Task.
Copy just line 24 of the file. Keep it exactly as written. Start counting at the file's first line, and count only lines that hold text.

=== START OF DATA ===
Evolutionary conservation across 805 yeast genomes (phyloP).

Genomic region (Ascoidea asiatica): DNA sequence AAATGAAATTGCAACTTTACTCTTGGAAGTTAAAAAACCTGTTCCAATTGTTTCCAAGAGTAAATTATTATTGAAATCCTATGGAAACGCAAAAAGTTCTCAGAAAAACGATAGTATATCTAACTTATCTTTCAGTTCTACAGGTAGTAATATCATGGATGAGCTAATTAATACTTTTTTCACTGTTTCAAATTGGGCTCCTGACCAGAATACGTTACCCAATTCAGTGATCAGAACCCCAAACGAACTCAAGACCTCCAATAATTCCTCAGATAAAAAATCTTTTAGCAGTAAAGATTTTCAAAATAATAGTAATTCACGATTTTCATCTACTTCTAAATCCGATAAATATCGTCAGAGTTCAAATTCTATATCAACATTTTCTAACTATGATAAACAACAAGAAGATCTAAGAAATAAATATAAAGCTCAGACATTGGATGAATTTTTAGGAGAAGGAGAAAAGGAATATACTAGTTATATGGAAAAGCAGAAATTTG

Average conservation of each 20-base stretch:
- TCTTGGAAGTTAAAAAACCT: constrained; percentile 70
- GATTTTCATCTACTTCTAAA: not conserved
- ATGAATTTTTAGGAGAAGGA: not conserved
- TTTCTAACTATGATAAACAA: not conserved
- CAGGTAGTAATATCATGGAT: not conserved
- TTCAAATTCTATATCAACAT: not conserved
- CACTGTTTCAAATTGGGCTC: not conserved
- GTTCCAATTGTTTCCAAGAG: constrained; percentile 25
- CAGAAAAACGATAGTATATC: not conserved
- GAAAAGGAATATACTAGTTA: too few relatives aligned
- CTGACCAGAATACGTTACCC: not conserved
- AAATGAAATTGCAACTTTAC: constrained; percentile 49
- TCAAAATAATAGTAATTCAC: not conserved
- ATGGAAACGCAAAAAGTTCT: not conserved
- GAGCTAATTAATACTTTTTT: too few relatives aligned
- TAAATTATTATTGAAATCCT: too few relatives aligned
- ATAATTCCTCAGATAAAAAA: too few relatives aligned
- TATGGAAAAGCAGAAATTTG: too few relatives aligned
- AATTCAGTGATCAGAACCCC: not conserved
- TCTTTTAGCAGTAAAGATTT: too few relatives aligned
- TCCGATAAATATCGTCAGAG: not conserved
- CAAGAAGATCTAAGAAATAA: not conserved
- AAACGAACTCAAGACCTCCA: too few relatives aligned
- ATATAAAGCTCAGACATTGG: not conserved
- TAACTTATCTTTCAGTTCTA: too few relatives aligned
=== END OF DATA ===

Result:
- TCCGATAAATATCGTCAGAG: not conserved